The lawyer behind failed legal action against the UK tobacco industry has hit out at health authorities for failing to support it.

Martyn Day of Leigh Day and Co Solicitors said it was a 'crying shame' that HAs had backed down after initial enthusiasm for the class action on behalf of a number of smokers.

Mr Day was giving evidence to the Commons health select committee's investigation into the tobacco industry and the health risks of smoking.

He had been gagged at an earlier hearing by a clause imposed by the tobacco industry when the court case collapsed last year.

This prevented him discussing any of the details of the case or becoming involved in any similar action. It was only after representations from the select committee that Imperial Tobacco agreed to release Mr Day from the clause so he could speak freely - for two and a half hours. After that he was 'back into purdah'.

'We talked to HAs before bringing action, ' Mr Day told the committee.

'The potential value of the case was£10bn in terms of compensation for the HAs.

'But the costs if they lost were£20m, ' Mr Day added. 'They clearly decided they could not take that risk.'

Mr Day said that in the US individual states had successfully taken action for damages against the cost of caring for people made ill by smoking. One recent settlement had been for $250bn.

But he said the Department of Health's legal opinion was that the NHS would not be able to claim for the costs of treating tobacco-related diseases because it was not charging for the service.

Mr Day's QC argued that this would not be a bar. The select committee has asked to see this argument. It could also ask to see an NHS Confederation document on 'the pros and cons of taking action against the tobacco industry'.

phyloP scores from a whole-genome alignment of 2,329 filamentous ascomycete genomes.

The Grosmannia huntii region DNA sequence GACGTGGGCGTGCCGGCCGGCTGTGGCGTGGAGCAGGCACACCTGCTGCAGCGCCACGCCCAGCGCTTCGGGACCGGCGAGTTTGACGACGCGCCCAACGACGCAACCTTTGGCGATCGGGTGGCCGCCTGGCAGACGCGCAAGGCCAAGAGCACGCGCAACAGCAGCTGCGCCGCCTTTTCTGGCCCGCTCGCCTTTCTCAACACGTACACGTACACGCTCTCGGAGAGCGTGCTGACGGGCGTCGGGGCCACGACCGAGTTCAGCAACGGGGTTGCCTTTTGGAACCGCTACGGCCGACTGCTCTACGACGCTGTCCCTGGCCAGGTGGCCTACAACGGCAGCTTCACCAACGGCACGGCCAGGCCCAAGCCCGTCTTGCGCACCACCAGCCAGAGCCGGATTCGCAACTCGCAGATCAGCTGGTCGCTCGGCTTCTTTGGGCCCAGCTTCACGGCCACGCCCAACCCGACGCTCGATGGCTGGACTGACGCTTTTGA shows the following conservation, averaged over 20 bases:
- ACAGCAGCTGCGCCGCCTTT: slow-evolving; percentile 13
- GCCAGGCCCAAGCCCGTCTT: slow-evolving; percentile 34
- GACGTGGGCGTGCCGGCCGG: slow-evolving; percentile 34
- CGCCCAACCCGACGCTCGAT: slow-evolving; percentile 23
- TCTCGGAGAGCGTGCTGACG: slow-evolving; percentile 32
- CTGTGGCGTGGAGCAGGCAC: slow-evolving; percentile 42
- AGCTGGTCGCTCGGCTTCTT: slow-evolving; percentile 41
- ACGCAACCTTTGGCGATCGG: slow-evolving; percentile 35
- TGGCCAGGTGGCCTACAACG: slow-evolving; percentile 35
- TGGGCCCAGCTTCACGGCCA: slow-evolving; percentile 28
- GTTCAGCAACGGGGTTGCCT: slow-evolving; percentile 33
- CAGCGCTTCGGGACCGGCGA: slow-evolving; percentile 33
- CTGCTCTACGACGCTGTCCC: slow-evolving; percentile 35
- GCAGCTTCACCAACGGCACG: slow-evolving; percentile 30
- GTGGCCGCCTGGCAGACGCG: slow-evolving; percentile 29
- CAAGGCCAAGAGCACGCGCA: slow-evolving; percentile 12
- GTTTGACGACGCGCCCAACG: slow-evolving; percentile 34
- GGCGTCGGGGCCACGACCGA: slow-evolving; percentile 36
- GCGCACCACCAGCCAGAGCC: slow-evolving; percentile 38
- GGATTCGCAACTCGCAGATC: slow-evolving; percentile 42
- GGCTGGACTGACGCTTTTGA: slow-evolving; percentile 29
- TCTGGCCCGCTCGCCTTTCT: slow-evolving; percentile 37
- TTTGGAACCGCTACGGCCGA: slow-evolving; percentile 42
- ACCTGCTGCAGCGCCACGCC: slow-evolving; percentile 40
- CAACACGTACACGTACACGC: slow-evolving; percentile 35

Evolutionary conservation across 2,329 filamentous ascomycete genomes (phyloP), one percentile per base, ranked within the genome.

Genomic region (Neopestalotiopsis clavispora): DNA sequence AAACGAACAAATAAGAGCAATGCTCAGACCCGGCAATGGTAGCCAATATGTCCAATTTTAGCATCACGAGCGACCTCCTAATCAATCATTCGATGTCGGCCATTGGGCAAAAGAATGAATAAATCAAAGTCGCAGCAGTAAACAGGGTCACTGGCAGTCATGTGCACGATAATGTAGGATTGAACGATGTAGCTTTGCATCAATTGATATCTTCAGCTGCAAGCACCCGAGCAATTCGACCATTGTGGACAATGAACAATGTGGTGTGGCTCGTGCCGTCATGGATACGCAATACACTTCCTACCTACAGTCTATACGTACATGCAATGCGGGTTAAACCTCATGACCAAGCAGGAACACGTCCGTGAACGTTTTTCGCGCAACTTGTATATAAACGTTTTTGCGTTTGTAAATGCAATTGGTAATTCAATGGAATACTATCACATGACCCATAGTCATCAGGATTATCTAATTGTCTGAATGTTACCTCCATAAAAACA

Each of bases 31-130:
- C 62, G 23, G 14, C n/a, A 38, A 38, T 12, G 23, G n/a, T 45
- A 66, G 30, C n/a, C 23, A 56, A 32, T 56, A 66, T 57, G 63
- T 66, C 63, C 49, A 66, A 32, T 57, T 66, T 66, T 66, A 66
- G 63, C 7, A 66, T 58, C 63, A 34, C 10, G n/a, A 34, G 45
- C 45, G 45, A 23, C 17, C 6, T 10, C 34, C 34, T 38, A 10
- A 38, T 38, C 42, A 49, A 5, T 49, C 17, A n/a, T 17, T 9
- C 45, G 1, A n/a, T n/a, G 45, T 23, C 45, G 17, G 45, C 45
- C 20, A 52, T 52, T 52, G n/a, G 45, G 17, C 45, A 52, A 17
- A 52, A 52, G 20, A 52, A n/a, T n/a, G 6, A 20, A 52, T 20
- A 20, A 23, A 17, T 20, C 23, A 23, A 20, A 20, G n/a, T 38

A copy of the document sent to H S J says a successful claim 'could produce a figure for the NHS in excess of£10bn' and 'it would be hard to imagine more of a nightmare scenario for the tobacco industry in the UK than being sued by all the HAs'.

But it also says the costs of any action 'may be prohibitive', that litigation would 'unequivocally' not produce immediate health gain and that difficult questions would be raised for the NHS about accepting 'dirty' tobacco money if it won.

The document also reiterates that the DoH 'has not been in support of litigation against the industry' and believes that it would be ultra vires for HAs to take action because of the charging question.

The idea of HAs taking action was enthusiastically endorsed at the NHS Confederation's annual conference in 1997, but had been abandoned by the following year.

Mr Day said the most useful thing the select committee could achieve with its inquiry would be to force the tobacco companies to release their files.

The committee asked if they could have access to the documents Mr Day gathered in his inquiries. These were under lock and key, he said, and he would have to see if they could be released, given the gagging agreement.